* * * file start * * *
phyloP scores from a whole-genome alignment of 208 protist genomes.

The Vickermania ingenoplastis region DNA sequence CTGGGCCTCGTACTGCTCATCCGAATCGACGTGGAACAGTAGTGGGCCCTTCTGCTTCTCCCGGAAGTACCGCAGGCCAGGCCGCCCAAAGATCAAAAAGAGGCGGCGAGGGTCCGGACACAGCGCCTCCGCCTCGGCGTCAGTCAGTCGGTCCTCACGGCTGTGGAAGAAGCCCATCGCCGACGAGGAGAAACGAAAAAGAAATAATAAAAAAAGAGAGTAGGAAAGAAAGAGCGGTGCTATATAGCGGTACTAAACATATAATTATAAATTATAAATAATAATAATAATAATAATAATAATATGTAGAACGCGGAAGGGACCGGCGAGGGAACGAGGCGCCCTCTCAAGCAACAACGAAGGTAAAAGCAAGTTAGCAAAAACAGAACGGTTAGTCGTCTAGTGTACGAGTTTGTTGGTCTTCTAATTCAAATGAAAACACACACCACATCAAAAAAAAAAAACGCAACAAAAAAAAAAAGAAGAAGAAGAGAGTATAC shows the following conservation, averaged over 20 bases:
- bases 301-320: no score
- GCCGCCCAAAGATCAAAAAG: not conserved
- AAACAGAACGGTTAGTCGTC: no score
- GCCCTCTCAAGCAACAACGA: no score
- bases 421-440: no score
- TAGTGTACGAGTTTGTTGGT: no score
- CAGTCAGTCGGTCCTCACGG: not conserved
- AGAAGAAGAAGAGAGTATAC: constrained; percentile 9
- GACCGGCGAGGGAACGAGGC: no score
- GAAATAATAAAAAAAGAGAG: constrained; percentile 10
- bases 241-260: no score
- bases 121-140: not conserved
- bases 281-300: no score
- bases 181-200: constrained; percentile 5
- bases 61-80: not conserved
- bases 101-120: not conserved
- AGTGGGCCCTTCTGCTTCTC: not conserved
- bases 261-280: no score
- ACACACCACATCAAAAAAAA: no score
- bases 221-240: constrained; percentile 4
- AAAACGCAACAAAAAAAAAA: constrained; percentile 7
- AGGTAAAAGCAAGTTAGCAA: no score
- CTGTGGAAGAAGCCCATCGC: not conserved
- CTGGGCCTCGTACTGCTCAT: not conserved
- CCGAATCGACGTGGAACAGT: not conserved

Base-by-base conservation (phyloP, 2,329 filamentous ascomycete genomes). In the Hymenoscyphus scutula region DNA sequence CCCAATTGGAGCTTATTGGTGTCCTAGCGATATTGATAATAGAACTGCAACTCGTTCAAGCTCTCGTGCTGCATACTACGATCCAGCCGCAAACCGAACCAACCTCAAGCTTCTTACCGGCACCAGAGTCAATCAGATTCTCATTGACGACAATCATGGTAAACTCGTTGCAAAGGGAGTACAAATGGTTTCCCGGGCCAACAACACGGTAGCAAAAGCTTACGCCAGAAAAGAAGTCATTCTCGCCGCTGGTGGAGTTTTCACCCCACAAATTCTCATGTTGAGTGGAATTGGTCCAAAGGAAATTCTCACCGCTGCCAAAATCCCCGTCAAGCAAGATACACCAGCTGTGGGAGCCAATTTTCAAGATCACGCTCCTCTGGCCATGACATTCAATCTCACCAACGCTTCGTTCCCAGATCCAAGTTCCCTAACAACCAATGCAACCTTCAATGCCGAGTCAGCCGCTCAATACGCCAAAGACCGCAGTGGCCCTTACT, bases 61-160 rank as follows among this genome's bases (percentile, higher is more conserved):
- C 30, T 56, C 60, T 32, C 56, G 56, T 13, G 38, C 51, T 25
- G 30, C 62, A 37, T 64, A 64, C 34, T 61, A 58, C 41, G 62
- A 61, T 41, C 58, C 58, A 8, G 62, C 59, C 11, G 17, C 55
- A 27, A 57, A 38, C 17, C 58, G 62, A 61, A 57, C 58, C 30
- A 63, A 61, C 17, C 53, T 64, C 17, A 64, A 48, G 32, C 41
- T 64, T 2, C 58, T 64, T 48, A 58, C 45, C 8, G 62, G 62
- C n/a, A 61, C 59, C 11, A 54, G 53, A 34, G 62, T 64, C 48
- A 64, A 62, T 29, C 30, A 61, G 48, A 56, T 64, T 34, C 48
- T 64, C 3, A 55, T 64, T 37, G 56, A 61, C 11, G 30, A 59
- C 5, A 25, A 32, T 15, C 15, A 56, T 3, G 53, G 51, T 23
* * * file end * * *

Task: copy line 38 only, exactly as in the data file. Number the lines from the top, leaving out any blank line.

- C 5, A 25, A 32, T 15, C 15, A 56, T 3, G 53, G 51, T 23